Fifth monkeypox case confirmed in New Zealand
A fifth case of monkeypox has been detected in New Zealand, the Ministry of Health has confirmed.
The person had recently returned from overseas and is now isolating in the Auckland region.
Manatū Hauora confirmed the case on Saturday evening, and said there was no evidence of community transmission and public health staff had determined the risk for the country is low.
The Ministry said it has been providing advice over the last few week to public health units and sexual health clinics to help with identifying potential cases.
The government has secured more than 500 courses of monkeypox medicine but no date has been set for them to become available.
The World Health Organisation declared a global health emergency for monkeypox in July, and has confirmed more than 50,000 cases globally, with a small number of deaths.
What is monkeypox and how do you catch it?
Monkeypox was previously a rare little-known infection, but this year cases began occuring more widely globally. In the UK there have been around 3000 confirmed cases since May, and the US Centres for Disease Control reports almost 20,000 cases.
Infections are usually mild and the risk to the general population is low, but stocks of a vaccine to guard against the virus are limited.
Monkeypox is caused by the monkeypox virus, a member of the same family of viruses as smallpox, although it is much less severe and experts say chances of infection are low.
It occurs mostly in remote parts of central and west African countries, near tropical rainforests. In those regions, there have been more than 1200 cases of monkeypox since the start of the year.
Two main strains of the virus - west African and central African - are known to exist, and it's the milder one from west Africa which is now circulating in other regions of the world.
The unusually high numbers of people infected with monkeypox outside of Africa with no travel links to the region, means community is occuring in some places, including the UK and USA.
What are the symptoms?
Initial symptoms include fever, headaches, swellings, back pain, aching muscles.
Once the fever breaks a rash can develop, often beginning on the face, then spreading to other parts of the body, most commonly the palms of the hands and soles of the feet.
The rash, which can be extremely itchy or painful, changes and goes through different stages before finally forming a scab, which later falls off. The lesions can cause scarring.
The infection usually clears up on its own and lasts between 14 and 21 days.
Most cases of the virus are mild, sometimes resembling chickenpox, and clear up on their own within a few weeks.
Monkeypox can sometimes be more severe. At least twelve people have died worldwide with it in the most recent outbreak.
How do you catch it?
Monkeypox can be spread when someone is in close contact with an infected person. The virus can enter the body through broken skin, the respiratory tract or through the eyes, nose or mouth.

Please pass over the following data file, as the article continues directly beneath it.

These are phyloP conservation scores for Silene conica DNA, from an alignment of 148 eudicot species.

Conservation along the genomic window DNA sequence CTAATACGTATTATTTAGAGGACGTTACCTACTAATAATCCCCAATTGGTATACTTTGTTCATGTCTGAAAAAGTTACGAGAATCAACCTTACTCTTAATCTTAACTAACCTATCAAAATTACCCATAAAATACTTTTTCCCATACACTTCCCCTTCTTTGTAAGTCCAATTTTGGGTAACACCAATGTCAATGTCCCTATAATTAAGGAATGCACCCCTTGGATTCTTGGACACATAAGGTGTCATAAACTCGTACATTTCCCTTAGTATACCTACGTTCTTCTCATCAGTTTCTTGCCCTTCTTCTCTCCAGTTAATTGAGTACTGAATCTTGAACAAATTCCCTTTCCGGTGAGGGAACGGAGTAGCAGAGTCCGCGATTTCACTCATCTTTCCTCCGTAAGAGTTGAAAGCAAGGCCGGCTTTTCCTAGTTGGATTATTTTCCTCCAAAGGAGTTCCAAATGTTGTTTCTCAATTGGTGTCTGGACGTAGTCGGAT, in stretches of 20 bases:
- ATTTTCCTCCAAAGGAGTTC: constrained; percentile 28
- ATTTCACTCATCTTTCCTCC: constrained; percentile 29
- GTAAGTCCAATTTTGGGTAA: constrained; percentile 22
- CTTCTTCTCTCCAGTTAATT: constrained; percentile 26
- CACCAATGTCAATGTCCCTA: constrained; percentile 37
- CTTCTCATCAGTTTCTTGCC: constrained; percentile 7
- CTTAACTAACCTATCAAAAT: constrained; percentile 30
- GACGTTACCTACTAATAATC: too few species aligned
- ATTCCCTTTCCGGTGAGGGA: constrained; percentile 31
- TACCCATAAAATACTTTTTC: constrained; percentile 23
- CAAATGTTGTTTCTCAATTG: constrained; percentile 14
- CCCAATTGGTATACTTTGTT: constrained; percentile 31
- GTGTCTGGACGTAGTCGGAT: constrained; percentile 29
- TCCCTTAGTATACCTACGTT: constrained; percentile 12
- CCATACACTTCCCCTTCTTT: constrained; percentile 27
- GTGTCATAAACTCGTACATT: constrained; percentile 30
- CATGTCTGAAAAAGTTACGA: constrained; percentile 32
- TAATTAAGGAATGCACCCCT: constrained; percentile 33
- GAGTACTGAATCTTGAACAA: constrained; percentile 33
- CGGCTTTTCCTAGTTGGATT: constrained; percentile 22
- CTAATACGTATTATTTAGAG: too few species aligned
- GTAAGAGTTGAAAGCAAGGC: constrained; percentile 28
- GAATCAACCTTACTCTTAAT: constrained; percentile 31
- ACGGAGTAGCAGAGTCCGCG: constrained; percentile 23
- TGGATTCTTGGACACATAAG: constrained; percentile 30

It has not previously been described as a sexually transmitted infection, but it can be passed on by close contact.
UK medical authorities are advising anyone with the virus to abstain from sex while they have symptoms.
While there is currently no available evidence that monkeypox can be spread in sexual fluids, people confirmed to have the virus are advised to use condoms for eight weeks after infection as a precaution.
It can also be spread by contact with infected animals such as monkeys, rats and squirrels, or by virus-contaminated objects, such as bedding and clothing.
Are gay men at greater risk?
Although some of the cases have been seen in gay and bisexual men, anyone who comes into close contact with someone who has monkeypox could potentially get the virus.
The UK Health Security Agency (UKHSA) has said "a notable proportion" of the recent cases in the UK and Europe have been found in gay and bisexual men "so we are particularly encouraging them to be alert to the symptoms and seek help if concerned".
How common are outbreaks?
The virus was first identified in a captive monkey and since 1970 there have been sporadic outbreaks reported across 10 African countries.
In 2003 there was an outbreak in the US, the first time it had been seen outside Africa. Patients caught the disease from close contact with prairie dogs that had been infected by small mammals imported into the country. A total of 81 cases were reported, but none resulted in deaths.
In 2017, Nigeria experienced the largest known outbreak. There were 172 suspected cases and 7 percent of victims were men between 21 and 40 years old.
What is the treatment?
Outbreaks can be controlled by infection prevention.
Vaccination against smallpox has been proven to be 85 percent effective in preventing monkeypox.
Antiviral drugs may also help and the NZ has secured about 500 doses of one, called tecovirimat, for this.
-RNZ with BBC (sources WHO and UKHSA)